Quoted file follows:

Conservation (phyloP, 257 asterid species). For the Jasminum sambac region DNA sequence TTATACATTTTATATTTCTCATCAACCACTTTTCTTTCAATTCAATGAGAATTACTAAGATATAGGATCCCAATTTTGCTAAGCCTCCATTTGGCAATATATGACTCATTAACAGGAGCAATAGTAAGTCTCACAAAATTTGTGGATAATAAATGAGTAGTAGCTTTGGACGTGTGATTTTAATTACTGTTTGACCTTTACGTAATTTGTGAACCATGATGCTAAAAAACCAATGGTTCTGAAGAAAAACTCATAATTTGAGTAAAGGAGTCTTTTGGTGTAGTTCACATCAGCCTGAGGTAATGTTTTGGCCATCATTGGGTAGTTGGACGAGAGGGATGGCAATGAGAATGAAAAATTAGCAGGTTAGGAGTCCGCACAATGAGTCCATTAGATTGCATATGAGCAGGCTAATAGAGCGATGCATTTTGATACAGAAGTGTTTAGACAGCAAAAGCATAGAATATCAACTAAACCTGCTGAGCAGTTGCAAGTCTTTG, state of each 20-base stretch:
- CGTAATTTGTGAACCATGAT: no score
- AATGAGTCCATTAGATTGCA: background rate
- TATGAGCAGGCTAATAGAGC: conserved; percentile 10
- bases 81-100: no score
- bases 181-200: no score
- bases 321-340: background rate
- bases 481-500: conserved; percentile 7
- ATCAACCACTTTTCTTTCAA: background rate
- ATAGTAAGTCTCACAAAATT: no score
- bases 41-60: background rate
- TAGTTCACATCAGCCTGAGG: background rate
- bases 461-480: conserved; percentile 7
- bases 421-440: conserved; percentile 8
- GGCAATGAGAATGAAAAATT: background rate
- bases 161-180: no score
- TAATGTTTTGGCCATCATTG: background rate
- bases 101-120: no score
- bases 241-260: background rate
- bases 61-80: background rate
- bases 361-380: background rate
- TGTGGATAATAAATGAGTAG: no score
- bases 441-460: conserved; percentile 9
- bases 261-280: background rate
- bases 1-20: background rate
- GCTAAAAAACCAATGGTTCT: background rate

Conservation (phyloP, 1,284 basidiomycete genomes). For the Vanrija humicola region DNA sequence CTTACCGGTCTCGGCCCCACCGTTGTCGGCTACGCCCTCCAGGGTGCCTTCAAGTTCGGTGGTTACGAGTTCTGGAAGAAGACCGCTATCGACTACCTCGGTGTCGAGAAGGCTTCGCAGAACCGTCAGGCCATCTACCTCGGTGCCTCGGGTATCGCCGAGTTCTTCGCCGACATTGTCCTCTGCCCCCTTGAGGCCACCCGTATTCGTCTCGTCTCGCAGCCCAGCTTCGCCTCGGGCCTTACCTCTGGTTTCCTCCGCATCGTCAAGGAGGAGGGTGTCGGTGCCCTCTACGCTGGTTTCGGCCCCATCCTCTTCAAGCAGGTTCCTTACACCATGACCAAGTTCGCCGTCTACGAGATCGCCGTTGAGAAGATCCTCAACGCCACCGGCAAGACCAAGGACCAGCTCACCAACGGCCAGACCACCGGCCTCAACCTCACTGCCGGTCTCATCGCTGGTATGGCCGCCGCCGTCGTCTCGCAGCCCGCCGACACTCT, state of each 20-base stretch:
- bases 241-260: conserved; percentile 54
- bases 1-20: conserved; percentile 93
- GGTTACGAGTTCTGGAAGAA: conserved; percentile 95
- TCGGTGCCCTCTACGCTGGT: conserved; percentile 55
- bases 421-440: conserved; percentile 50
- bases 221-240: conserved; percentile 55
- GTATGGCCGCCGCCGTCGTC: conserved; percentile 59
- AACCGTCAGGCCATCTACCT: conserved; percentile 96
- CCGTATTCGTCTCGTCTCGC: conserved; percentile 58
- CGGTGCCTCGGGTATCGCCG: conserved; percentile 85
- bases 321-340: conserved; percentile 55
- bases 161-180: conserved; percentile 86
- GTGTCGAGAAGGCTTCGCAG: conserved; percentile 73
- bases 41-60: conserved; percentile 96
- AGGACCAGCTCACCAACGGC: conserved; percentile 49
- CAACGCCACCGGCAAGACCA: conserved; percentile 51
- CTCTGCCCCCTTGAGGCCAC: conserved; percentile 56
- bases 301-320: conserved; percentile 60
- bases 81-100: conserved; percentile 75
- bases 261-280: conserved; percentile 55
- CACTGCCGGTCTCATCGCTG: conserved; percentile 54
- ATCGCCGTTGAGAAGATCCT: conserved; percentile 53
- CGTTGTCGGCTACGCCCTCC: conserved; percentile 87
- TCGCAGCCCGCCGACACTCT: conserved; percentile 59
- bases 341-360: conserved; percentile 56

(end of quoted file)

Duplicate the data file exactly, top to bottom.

Conservation (phyloP, 257 asterid species). For the Jasminum sambac region DNA sequence TTATACATTTTATATTTCTCATCAACCACTTTTCTTTCAATTCAATGAGAATTACTAAGATATAGGATCCCAATTTTGCTAAGCCTCCATTTGGCAATATATGACTCATTAACAGGAGCAATAGTAAGTCTCACAAAATTTGTGGATAATAAATGAGTAGTAGCTTTGGACGTGTGATTTTAATTACTGTTTGACCTTTACGTAATTTGTGAACCATGATGCTAAAAAACCAATGGTTCTGAAGAAAAACTCATAATTTGAGTAAAGGAGTCTTTTGGTGTAGTTCACATCAGCCTGAGGTAATGTTTTGGCCATCATTGGGTAGTTGGACGAGAGGGATGGCAATGAGAATGAAAAATTAGCAGGTTAGGAGTCCGCACAATGAGTCCATTAGATTGCATATGAGCAGGCTAATAGAGCGATGCATTTTGATACAGAAGTGTTTAGACAGCAAAAGCATAGAATATCAACTAAACCTGCTGAGCAGTTGCAAGTCTTTG, state of each 20-base stretch:
- CGTAATTTGTGAACCATGAT: no score
- AATGAGTCCATTAGATTGCA: background rate
- TATGAGCAGGCTAATAGAGC: conserved; percentile 10
- bases 81-100: no score
- bases 181-200: no score
- bases 321-340: background rate
- bases 481-500: conserved; percentile 7
- ATCAACCACTTTTCTTTCAA: background rate
- ATAGTAAGTCTCACAAAATT: no score
- bases 41-60: background rate
- TAGTTCACATCAGCCTGAGG: background rate
- bases 461-480: conserved; percentile 7
- bases 421-440: conserved; percentile 8
- GGCAATGAGAATGAAAAATT: background rate
- bases 161-180: no score
- TAATGTTTTGGCCATCATTG: background rate
- bases 101-120: no score
- bases 241-260: background rate
- bases 61-80: background rate
- bases 361-380: background rate
- TGTGGATAATAAATGAGTAG: no score
- bases 441-460: conserved; percentile 9
- bases 261-280: background rate
- bases 1-20: background rate
- GCTAAAAAACCAATGGTTCT: background rate

Conservation (phyloP, 1,284 basidiomycete genomes). For the Vanrija humicola region DNA sequence CTTACCGGTCTCGGCCCCACCGTTGTCGGCTACGCCCTCCAGGGTGCCTTCAAGTTCGGTGGTTACGAGTTCTGGAAGAAGACCGCTATCGACTACCTCGGTGTCGAGAAGGCTTCGCAGAACCGTCAGGCCATCTACCTCGGTGCCTCGGGTATCGCCGAGTTCTTCGCCGACATTGTCCTCTGCCCCCTTGAGGCCACCCGTATTCGTCTCGTCTCGCAGCCCAGCTTCGCCTCGGGCCTTACCTCTGGTTTCCTCCGCATCGTCAAGGAGGAGGGTGTCGGTGCCCTCTACGCTGGTTTCGGCCCCATCCTCTTCAAGCAGGTTCCTTACACCATGACCAAGTTCGCCGTCTACGAGATCGCCGTTGAGAAGATCCTCAACGCCACCGGCAAGACCAAGGACCAGCTCACCAACGGCCAGACCACCGGCCTCAACCTCACTGCCGGTCTCATCGCTGGTATGGCCGCCGCCGTCGTCTCGCAGCCCGCCGACACTCT, state of each 20-base stretch:
- bases 241-260: conserved; percentile 54
- bases 1-20: conserved; percentile 93
- GGTTACGAGTTCTGGAAGAA: conserved; percentile 95
- TCGGTGCCCTCTACGCTGGT: conserved; percentile 55
- bases 421-440: conserved; percentile 50
- bases 221-240: conserved; percentile 55
- GTATGGCCGCCGCCGTCGTC: conserved; percentile 59
- AACCGTCAGGCCATCTACCT: conserved; percentile 96
- CCGTATTCGTCTCGTCTCGC: conserved; percentile 58
- CGGTGCCTCGGGTATCGCCG: conserved; percentile 85
- bases 321-340: conserved; percentile 55
- bases 161-180: conserved; percentile 86
- GTGTCGAGAAGGCTTCGCAG: conserved; percentile 73
- bases 41-60: conserved; percentile 96
- AGGACCAGCTCACCAACGGC: conserved; percentile 49
- CAACGCCACCGGCAAGACCA: conserved; percentile 51
- CTCTGCCCCCTTGAGGCCAC: conserved; percentile 56
- bases 301-320: conserved; percentile 60
- bases 81-100: conserved; percentile 75
- bases 261-280: conserved; percentile 55
- CACTGCCGGTCTCATCGCTG: conserved; percentile 54
- ATCGCCGTTGAGAAGATCCT: conserved; percentile 53
- CGTTGTCGGCTACGCCCTCC: conserved; percentile 87
- TCGCAGCCCGCCGACACTCT: conserved; percentile 59
- bases 341-360: conserved; percentile 56